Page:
Open wounds: French nuclear tests at Moruroa and Fangataufa, Ma’ohi Nui 1966-1996

by François Pihaatae last modified 03 August 2020 09:46 PM
Open wounds: French nuclear tests at Moruroa and Fangataufa, Ma’ohi Nui 1966-1996

Photo: Albin Hillert/WCC, 2019.

03 August 2020

Fifty years after the French tests in Moruroa and Fangataufa, 540 cases of people suffering from cancer are reported every year among our population of 280,000 inhabitants, and so many stillborn infants and deformed children. Isn’t that proof enough that the French nuclear tests were not as clean as the state claims?

The Maohi people contributed to the influence and supremacy of France in the world as laboratory mice, and is this how we are thanked – by filter laws for compensating nuclear victims?

I would say that we have come back to square one, the year 1966 when General De Gaulle promised the Maohi people “an extraordinary and bright future”. And it’s true, they exploded a bomb over the heads of the inhabitants of the Tuamotus. If I may say so, what I consider really revolting on the part of military officials was the first test on 2 July 1966, when the population of Mangareva was left to the mercy of the fallout.

They prepared the feast for the event, but unfortunately the guests of honor did not come: they had all left for Tahiti. There were goodhearted military personnel who, before the tests, recommended evacuating the populations of certain islands likely to be affected by the radioactive fallout, including Mangareva. However, those at the highest levels of the military decided that this would be out of the question since it would cause political and psychological problems. The first test contaminated Mangareva. Imagine what the 45 that followed did. . .

We would like France to recognize the serious misdeeds it committed with regard to the Maohi people and the damage it has done to the environment. We call upon France to recognize that it is thanks to the Maohi people that it has become a great nation in the world. Similarly, we also call on France to recognize the dignity and sovereignty of the Maohi people, a people willed by God, a free people in a free country. It must live up to its motto: liberty, equality, fraternity, otherwise what is the point of promoting this?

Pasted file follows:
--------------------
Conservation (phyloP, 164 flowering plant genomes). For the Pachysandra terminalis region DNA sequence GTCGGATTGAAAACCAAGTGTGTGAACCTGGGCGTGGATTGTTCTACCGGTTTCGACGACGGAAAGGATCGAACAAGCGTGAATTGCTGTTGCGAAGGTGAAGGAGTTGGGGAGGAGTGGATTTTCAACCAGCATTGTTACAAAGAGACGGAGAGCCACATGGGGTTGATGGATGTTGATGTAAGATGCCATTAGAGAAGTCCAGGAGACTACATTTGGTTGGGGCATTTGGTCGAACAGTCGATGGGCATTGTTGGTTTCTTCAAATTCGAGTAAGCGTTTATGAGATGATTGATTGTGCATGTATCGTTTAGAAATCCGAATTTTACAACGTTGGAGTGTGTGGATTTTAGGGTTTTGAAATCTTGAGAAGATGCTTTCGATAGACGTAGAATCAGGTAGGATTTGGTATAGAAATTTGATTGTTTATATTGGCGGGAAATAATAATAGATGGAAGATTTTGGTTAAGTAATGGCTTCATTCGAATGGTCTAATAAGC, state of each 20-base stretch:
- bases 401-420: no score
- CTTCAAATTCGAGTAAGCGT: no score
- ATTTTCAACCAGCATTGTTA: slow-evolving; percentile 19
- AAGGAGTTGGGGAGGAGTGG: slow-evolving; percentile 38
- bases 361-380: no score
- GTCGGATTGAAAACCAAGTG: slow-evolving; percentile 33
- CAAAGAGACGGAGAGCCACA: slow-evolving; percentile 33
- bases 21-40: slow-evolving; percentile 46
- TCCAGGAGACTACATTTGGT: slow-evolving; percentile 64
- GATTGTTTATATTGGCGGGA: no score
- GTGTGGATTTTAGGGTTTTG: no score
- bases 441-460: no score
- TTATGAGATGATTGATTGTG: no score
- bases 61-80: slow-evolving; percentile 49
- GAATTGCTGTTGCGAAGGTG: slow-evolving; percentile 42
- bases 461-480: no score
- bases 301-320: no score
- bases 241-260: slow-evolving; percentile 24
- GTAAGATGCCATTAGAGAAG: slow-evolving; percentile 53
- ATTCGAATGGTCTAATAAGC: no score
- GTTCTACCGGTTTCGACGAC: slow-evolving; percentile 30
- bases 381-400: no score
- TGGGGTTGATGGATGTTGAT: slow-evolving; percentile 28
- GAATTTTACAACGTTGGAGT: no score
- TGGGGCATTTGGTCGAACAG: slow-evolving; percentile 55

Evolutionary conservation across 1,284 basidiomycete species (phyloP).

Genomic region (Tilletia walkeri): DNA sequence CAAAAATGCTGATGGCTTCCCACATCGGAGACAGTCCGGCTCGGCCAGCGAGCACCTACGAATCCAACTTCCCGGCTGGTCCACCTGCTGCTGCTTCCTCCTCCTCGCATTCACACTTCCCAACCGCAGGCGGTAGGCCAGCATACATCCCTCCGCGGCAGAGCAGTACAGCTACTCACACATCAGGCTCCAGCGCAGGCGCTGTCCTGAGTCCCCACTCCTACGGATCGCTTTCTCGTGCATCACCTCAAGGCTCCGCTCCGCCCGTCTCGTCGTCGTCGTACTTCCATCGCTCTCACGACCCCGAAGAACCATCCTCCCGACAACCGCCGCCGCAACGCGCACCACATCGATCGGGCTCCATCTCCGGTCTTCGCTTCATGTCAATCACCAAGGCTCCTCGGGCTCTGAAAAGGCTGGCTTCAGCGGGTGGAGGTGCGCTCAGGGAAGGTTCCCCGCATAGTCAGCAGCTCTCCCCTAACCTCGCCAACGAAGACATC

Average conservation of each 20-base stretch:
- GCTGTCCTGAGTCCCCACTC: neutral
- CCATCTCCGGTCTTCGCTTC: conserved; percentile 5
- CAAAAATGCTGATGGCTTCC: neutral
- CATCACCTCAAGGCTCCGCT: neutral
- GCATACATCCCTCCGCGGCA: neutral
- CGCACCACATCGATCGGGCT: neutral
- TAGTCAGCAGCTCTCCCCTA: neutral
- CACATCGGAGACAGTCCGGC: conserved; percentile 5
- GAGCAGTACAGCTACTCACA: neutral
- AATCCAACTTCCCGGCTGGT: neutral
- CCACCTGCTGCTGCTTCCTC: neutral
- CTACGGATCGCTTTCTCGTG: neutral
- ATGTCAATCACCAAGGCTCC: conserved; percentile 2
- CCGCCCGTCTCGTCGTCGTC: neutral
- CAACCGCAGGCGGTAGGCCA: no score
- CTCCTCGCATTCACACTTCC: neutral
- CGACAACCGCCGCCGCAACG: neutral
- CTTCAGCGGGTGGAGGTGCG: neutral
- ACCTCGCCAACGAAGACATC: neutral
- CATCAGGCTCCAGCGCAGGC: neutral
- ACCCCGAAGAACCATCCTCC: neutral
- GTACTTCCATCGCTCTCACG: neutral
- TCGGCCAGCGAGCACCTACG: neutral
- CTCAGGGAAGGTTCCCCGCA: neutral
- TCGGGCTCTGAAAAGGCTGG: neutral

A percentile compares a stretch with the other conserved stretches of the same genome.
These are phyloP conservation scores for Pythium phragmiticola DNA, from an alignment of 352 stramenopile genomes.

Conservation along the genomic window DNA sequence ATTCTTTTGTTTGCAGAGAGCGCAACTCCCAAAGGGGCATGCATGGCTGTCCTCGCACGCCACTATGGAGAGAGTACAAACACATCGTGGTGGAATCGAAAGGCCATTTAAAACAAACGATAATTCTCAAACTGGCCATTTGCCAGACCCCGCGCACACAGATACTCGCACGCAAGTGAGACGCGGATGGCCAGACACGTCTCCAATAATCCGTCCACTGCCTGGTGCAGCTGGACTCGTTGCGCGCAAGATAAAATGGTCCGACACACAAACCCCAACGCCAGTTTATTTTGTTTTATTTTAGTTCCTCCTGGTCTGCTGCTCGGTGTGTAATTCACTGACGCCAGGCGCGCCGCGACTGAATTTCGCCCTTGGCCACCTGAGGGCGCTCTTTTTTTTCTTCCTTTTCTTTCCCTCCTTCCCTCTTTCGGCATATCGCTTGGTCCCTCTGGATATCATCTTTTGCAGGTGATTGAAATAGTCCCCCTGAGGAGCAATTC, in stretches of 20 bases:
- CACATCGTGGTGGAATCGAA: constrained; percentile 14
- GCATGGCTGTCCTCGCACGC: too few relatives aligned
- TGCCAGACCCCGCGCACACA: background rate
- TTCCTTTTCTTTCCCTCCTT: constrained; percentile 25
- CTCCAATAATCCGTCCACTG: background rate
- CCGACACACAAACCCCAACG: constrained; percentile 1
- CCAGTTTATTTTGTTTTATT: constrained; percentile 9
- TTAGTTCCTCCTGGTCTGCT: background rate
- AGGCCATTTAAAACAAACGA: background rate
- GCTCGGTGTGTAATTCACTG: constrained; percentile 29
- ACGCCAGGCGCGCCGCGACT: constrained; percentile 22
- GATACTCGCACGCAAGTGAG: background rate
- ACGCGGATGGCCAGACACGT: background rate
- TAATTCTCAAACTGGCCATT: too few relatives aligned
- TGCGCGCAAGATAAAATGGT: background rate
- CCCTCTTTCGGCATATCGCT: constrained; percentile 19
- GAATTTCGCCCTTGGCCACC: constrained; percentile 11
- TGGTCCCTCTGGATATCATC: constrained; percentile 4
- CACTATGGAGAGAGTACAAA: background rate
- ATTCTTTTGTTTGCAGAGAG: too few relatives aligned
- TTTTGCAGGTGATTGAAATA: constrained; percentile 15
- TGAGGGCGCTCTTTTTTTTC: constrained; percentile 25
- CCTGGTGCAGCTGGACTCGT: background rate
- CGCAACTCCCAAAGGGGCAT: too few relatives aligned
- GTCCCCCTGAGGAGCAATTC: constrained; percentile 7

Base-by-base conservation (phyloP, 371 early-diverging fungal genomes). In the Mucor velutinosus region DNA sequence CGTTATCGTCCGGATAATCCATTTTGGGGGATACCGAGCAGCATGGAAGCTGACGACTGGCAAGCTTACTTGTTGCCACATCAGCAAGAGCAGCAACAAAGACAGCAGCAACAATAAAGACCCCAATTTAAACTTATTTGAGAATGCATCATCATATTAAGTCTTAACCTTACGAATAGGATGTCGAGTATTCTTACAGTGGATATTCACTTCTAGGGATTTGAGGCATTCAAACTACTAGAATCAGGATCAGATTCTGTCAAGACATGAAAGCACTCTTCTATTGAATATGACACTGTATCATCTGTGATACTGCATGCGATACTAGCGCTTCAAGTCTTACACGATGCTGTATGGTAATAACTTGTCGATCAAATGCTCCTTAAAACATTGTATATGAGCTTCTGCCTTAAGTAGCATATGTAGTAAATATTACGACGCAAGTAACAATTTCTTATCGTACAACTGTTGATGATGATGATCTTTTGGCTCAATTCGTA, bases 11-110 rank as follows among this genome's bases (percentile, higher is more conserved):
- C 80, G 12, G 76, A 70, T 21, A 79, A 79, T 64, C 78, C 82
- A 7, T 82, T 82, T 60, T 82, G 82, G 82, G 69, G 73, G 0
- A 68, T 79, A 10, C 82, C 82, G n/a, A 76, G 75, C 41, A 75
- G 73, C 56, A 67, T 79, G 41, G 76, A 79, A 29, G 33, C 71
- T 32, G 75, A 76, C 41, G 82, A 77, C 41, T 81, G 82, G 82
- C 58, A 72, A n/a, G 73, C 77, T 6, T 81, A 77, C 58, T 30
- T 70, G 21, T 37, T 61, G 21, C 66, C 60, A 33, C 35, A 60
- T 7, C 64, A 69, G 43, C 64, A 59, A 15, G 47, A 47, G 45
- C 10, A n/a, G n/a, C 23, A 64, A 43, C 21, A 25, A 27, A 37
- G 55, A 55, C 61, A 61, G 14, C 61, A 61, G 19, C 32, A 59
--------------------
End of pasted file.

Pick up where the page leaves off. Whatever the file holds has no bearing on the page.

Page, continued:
This is the fight we are waging within the United Nations, a call for the great nations of the world to be aware of the detrimental effects of French nuclear tests on the health of our population and our environment, which have been completely ignored by the state. We will continue this fight until justice and truth prevail for the victims of nuclear power, former workers and those entitled to compensation. May God and our Ancestors help us. Mauruuru.

This text is the sixth of a series of blog posts highlighting different reflections and experiences of those who are calling for an end to nuclear weapons. Learn more:

"75th anniversary of the nuclear attacks on Hiroshima and Nagasaki: has your country ratified the UN treaty?", by Jennifer Philpot-Nissen (15 June 2020)

"Kiritimati and the Bomb: A Tale of Two Churches", by Becky Alexis-Martin (6 July 2020)

"Recollections of an ecumenical pilgrimage to Japan, for the 70th anniversary of atomic bombing (2015)", by Bishop Heinrich Bedford-Strohm (15 July 2020)

"Japan’s churches urge nuclear-free world", by Rev. Renta Nishihara (20 July 2020)

"Nuclear weapons are no good for the Pacific—and no good for the world", by Rev. James Bhagwan (27 July 2020)

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The impressions, hopes and ideas expressed in this blog are the contributions of the authors and do not necessarily reflect the opinion or policies of the World Council of Churches.

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